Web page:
William Firmatus

William Firmatus (French: Guillaume Firmat; 1026–1103) was a Norman hermit and pilgrim of the eleventh century, now venerated as a saint in the Catholic Church.

Saint William Firmatus
Crâne de saint Guillaume Firmat, collégiale Saint-Évroult, Mortain, France.jpg
Relics of William Firmatus in Mortain (France).
Tours, France
Died1103 (aged 76–77)
Venerated inCatholic Churchyygvfyj
FeastApril 24
AttributesA man thrusting his arm into a fire; a man with a raven showing him the way to the Holy Land
PatronageAgainst headache


William Firmatus was a canon and a physician of Tours, France.[1] Following a spiritual prompting against greed, he gave away all his possessions to the poor.[2] He lived a reclusive life with his mother until he entered a hermitage near Laval, Mayenne.[3] He spent the rest of his life on pilgrimages and as a hermit at Savigny and Mantilly.[2]

According to legend, he saved the people of Choilley-Dardenay during drought by striking the ground with his pilgrim's staff, which caused a spring of water to bubble up. He died in 1103 of natural causes.[2]

The Sermon to the Birds of Saint Francis, by Giotto (1266). The life of William Firmatus evinced a similar relationship with nature.

Relationship with wild animalsEdit

William is especially noted for his love of wildlife and the unusual level of communication he seemed to have with animals. This was so much so that the local people used to ask his help with animals that raided their crops.[4] One particular story to this effect involves a wild boar, which William is said to have led by the ear from a farmer's plot, instructing it to fast for the night in a solitary cell.[5]

The Little Bollandists go on to record, along with the boar miracle, that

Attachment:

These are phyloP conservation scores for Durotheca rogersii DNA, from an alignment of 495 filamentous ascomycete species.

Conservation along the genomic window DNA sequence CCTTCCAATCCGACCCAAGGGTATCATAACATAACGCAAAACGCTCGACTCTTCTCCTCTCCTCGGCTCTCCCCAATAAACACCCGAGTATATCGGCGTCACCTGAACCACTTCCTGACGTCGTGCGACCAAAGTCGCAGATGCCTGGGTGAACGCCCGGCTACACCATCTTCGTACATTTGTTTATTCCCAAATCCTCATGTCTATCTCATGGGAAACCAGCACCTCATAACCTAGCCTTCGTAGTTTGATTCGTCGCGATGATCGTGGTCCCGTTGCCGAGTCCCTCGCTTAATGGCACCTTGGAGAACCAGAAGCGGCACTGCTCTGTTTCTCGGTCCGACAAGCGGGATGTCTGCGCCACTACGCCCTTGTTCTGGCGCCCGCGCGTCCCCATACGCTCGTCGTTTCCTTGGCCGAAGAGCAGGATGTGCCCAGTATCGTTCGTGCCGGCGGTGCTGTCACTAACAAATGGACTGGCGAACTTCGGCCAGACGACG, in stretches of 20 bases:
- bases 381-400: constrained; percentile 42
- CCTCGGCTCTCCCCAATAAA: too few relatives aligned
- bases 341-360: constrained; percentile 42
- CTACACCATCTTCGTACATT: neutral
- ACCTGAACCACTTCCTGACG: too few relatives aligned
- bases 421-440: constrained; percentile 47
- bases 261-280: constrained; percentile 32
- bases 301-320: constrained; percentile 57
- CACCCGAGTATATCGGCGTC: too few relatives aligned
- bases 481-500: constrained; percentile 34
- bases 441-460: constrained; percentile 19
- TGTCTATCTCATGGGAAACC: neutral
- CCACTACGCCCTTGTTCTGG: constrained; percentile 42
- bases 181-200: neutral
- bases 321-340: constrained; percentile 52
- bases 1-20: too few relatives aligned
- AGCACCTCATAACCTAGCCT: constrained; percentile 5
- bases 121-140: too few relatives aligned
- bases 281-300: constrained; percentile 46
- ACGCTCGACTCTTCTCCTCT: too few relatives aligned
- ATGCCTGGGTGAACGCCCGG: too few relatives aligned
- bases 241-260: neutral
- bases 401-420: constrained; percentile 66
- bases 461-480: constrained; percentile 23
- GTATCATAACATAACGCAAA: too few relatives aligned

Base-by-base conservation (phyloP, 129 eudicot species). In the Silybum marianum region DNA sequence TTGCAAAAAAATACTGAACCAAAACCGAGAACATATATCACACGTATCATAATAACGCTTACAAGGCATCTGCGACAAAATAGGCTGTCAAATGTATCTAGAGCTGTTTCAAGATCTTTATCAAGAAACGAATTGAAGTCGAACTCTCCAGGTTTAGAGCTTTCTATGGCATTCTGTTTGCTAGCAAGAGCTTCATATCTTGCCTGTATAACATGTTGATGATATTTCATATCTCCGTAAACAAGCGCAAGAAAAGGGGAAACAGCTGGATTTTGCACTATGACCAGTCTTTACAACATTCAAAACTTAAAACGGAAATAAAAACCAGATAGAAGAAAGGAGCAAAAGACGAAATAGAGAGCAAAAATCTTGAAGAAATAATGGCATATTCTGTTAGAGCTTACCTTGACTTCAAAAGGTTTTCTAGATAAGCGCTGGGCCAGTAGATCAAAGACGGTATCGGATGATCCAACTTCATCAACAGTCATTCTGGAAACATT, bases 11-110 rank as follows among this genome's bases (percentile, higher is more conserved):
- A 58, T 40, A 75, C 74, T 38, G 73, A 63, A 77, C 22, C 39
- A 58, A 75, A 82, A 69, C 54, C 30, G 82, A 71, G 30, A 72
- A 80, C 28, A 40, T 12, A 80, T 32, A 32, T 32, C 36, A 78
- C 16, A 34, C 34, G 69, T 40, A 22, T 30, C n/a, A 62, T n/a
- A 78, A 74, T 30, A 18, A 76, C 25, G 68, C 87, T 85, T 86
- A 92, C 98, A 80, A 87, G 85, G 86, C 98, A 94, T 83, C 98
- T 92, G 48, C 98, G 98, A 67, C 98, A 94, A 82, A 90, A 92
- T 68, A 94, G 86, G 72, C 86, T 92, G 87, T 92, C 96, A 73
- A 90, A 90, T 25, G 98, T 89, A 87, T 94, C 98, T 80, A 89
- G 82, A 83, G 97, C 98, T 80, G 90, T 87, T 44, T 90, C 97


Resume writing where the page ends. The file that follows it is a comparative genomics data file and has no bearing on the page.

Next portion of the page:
It is said of him that even the wildest birds would approach him without fear, and come and eat out of his hand, and take refuge under his clothes from the cold. When he sat by a pond near his cell, the fish would swim to his feet and readily allow themselves to be taken up by the servant of God, who put them back into the water without hurting them.[6]


Upon William's death, three townships disputed possession of his remains. The winner was Mortain, which, to procure the relics, used the full force of "its entire clergy and an innumerable crowd of its people".[7]

Saint William is also venerated at Savigny and Mantilly.[8] Catholic Encyclopedia mentions William in its article on Coutances, which accords him special honor as well, and mentions his patronage of the collegiate church of Mortain.[9] He is a patron against headaches.[8]


In art, Saint William is often shown thrusting his arm into a fire. Also, he may be depicted with a raven, which is guiding him as a pilgrim to the Holy Land.[8]


  1. ^ Jippé, Pégé (2006-09-17). "Prénoms de GUDULE à GUILLAUME" (in French). Retrieved 2007-04-24. CS1 maint: discouraged parameter (link)
  2. ^ a b c Jones, Terry. "William Firmatus". Patron Saints Index. Retrieved 2007-04-24. CS1 maint: discouraged parameter (link)
  3. ^ "St. William Firmatus". Saints and Angels. Catholic Online. Retrieved 2007-04-24. CS1 maint: discouraged parameter (link)
  4. ^ Michaelian, William. "The Conversation Continues". I'm Telling You All I Know. Retrieved 2007-04-24. CS1 maint: discouraged parameter (link)
  5. ^ Whisson, Michael (April 2002). "The Feasts of April". The Spire. Cathedral of St Michael and St George. Retrieved 2007-04-24. CS1 maint: discouraged parameter (link)
  6. ^ The Church and Kindness to Animals. London: Burns & Oates. 1906. pp. 23. william firmatus.
  7. ^ Murray, Alexander (1978). Reason and Society in the Middle Ages. Oxford University Press. p. 400. ISBN 0-19-822540-7.
  8. ^ a b c Rabenstein, Katherine (April 1999). "William Firmatus, Hermit". Saints O' the Day for April 24. Archived from the original on 2007-02-06. Retrieved 2007-04-24. CS1 maint: discouraged parameter (link)
  9. ^ Goyau, Georges (1908). "Coutances". The Catholic Encyclopedia. 4. Robert Appleton Company. Retrieved 2007-04-24. CS1 maint: discouraged parameter (link)